Austere is a major geek term that is often used to describe a young, expensive wine that critics assume will evolve into a blockbuster.
The term austere is actually difficult to pinpoint; it is a vague definition of a wine that has a high level of acid and/or tannin, which currently overpowers the fruit, but is expected to soften with age.
For example, a huge red Bordeaux or expensive California Cabernet may taste more like an ashtray than wine — when it is young. The flavors will be dominated by bitter earth and tar, acids may be oppressive (some people describe it as “bite”), and/or the tannins may leave your tongue feeling like it needs a shave. However, experienced connoisseurs — who have tasted similar wines in youth and later at maturity — may take the educated guess that the wine will eventually evelve into something much more drinkable. So instead of saying the wine is similar to licking hot tarmac, they’ll say it is “austere” (sounds a lot better, doesn’t it?).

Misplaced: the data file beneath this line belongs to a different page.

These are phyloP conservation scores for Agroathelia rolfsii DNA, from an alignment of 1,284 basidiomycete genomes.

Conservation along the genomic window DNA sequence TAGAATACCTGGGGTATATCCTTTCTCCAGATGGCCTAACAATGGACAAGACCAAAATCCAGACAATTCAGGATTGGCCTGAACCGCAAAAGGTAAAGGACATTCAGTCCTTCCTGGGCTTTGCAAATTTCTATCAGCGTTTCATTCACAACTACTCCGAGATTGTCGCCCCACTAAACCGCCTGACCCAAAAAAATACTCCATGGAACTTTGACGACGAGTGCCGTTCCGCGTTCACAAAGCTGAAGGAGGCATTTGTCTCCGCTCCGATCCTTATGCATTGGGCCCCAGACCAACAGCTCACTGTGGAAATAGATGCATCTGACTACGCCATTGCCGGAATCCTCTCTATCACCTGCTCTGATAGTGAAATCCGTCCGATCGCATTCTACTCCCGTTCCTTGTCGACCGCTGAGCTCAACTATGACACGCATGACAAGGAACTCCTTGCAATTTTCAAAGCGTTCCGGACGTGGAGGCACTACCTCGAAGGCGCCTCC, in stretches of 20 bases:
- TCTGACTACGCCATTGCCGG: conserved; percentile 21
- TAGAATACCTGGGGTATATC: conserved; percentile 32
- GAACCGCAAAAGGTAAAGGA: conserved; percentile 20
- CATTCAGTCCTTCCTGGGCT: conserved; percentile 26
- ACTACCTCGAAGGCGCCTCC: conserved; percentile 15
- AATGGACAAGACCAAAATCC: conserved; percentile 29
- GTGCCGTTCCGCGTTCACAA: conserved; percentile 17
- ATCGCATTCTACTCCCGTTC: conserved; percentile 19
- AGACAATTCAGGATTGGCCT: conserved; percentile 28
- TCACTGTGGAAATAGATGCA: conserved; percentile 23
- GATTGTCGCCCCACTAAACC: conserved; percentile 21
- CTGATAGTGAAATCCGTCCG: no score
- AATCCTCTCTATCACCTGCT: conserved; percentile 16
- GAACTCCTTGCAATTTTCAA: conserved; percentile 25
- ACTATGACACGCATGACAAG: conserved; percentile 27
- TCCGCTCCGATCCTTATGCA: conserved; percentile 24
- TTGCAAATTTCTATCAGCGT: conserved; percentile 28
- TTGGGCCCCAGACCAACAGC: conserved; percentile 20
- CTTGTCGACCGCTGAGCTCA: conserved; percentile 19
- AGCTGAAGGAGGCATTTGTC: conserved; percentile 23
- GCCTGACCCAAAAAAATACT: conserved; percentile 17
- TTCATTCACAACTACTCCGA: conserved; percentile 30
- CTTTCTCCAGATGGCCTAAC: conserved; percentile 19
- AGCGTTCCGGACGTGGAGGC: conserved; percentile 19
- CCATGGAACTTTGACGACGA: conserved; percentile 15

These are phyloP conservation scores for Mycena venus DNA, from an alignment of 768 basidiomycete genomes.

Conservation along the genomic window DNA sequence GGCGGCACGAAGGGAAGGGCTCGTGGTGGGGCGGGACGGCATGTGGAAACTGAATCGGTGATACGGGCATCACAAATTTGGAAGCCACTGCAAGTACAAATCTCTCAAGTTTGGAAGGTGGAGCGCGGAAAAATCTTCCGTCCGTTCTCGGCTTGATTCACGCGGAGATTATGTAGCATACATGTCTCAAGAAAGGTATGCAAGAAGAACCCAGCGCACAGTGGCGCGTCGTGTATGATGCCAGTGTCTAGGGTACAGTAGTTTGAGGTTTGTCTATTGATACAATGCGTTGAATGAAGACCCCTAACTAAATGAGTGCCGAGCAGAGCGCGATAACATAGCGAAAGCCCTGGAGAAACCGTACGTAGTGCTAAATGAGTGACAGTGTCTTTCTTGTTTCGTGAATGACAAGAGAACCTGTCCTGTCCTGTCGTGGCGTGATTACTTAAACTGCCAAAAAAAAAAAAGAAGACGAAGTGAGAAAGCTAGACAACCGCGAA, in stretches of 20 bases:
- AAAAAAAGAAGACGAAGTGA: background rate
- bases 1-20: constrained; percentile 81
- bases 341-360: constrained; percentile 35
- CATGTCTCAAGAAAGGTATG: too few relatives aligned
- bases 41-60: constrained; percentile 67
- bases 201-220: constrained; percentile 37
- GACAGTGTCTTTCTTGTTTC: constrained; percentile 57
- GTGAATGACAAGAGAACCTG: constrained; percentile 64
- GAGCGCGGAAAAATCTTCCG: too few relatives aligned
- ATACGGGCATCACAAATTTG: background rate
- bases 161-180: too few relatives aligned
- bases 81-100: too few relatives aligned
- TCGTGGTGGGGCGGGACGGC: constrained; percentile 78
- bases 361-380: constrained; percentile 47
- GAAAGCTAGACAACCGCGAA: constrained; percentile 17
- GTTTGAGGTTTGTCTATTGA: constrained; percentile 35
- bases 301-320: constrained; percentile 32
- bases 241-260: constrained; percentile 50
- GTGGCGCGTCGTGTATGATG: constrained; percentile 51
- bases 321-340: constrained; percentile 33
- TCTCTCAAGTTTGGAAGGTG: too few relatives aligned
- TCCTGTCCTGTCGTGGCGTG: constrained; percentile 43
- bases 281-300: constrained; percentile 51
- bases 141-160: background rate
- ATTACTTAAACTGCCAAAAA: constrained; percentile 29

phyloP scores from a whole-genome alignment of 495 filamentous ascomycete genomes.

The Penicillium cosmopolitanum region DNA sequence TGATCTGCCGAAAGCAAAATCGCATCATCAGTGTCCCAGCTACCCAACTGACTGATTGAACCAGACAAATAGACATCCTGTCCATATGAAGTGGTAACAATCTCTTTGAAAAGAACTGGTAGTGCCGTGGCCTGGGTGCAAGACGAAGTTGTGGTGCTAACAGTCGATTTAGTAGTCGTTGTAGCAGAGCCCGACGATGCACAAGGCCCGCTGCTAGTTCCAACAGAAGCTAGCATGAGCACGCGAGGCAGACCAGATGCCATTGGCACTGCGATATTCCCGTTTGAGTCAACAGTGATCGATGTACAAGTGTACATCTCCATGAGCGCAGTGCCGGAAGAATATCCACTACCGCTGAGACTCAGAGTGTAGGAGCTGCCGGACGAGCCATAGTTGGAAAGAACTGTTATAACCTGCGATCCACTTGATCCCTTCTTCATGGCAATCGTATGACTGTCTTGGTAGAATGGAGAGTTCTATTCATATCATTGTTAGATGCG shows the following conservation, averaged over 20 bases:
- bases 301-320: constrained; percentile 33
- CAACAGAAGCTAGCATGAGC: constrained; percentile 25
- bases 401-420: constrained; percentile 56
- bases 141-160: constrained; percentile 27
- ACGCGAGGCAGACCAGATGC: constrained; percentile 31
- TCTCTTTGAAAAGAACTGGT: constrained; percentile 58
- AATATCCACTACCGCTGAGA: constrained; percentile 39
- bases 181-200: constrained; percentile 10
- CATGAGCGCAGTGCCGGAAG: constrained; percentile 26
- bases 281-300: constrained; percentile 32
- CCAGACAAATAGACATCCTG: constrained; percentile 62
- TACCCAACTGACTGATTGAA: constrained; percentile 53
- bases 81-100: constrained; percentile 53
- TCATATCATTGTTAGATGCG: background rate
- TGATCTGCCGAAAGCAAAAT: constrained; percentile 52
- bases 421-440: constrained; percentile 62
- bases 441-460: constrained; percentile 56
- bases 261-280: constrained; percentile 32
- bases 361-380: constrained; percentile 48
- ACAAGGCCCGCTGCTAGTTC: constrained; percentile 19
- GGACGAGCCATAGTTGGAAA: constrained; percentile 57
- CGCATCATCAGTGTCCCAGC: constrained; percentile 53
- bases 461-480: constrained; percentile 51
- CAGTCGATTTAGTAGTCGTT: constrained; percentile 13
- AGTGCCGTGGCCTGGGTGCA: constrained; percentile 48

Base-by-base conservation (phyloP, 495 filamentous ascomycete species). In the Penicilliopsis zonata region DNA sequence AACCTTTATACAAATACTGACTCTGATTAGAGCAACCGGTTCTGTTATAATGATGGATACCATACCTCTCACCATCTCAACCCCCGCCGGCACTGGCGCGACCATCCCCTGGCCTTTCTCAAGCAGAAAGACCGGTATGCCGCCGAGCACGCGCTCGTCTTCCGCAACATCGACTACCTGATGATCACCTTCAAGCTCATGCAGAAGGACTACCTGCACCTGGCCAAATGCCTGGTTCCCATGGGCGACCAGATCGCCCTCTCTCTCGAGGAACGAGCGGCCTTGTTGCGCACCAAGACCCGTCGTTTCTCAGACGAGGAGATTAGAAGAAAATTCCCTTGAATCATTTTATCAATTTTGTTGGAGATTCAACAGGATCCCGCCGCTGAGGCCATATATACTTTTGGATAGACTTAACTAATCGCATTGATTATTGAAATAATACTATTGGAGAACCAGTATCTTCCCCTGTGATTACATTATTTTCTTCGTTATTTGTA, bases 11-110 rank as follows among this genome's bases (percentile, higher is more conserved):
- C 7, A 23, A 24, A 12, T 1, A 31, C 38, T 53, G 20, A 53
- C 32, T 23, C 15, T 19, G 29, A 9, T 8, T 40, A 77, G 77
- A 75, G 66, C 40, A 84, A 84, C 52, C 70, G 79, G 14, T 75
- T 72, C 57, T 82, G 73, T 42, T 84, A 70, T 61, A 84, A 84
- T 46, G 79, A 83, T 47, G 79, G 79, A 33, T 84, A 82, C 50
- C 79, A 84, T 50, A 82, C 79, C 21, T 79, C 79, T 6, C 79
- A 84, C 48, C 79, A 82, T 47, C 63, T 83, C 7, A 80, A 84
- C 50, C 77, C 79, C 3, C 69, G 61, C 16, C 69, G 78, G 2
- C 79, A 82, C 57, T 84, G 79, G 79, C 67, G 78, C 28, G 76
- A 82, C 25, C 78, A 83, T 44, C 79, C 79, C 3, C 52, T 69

In all seriousness, if you hear or read the word “austere” in tasting notes, it almost always will mean that the wine is 1) expensive; 2) very young; and 3) after appropriate time in the cellar, the “hardness” (“hard” is a common synonym for “austere”) will soften, the fruit will come forward, and the wine should taste somewhere between good and extraordinary.
By the way, if you are an advanced wine drinker and want to become more knowledgeable about wine, you should consider purchasing The Oxford Companion to Wine. Just about every wine term you’ve ever heard (and never heard) is defined in this massive tome, and it makes a nice paperweight. Click on the picture to the left to buy it from Amazon.